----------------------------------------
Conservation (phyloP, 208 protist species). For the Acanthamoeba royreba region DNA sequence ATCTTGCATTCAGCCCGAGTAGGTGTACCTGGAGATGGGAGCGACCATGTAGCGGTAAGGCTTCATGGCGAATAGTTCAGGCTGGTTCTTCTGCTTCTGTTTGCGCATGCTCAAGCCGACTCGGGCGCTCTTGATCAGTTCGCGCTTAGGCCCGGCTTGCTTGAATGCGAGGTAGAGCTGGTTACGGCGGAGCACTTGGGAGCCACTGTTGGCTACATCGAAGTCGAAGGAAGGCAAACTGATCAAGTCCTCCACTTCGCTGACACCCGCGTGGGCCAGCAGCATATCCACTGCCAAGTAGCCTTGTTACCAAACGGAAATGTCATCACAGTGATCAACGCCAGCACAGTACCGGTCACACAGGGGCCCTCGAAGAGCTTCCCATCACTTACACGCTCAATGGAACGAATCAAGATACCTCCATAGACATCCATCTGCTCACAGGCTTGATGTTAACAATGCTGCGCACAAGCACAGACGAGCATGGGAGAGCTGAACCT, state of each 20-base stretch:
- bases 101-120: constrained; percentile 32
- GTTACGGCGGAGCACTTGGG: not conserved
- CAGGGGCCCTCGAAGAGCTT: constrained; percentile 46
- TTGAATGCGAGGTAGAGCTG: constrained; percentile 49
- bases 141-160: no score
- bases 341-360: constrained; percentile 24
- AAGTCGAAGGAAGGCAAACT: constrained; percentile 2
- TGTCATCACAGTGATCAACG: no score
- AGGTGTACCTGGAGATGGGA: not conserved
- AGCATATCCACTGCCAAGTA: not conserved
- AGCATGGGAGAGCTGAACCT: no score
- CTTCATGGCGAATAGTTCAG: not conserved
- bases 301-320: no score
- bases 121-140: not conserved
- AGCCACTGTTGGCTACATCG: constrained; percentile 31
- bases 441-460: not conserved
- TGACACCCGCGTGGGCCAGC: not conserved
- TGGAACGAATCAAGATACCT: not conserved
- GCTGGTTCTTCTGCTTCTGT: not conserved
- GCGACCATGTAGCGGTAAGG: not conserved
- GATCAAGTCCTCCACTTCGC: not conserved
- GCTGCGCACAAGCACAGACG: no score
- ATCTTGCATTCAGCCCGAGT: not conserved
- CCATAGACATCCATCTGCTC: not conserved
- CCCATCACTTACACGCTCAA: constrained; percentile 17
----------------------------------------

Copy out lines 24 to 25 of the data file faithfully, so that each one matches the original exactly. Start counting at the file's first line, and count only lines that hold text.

- ATCTTGCATTCAGCCCGAGT: not conserved
- CCATAGACATCCATCTGCTC: not conserved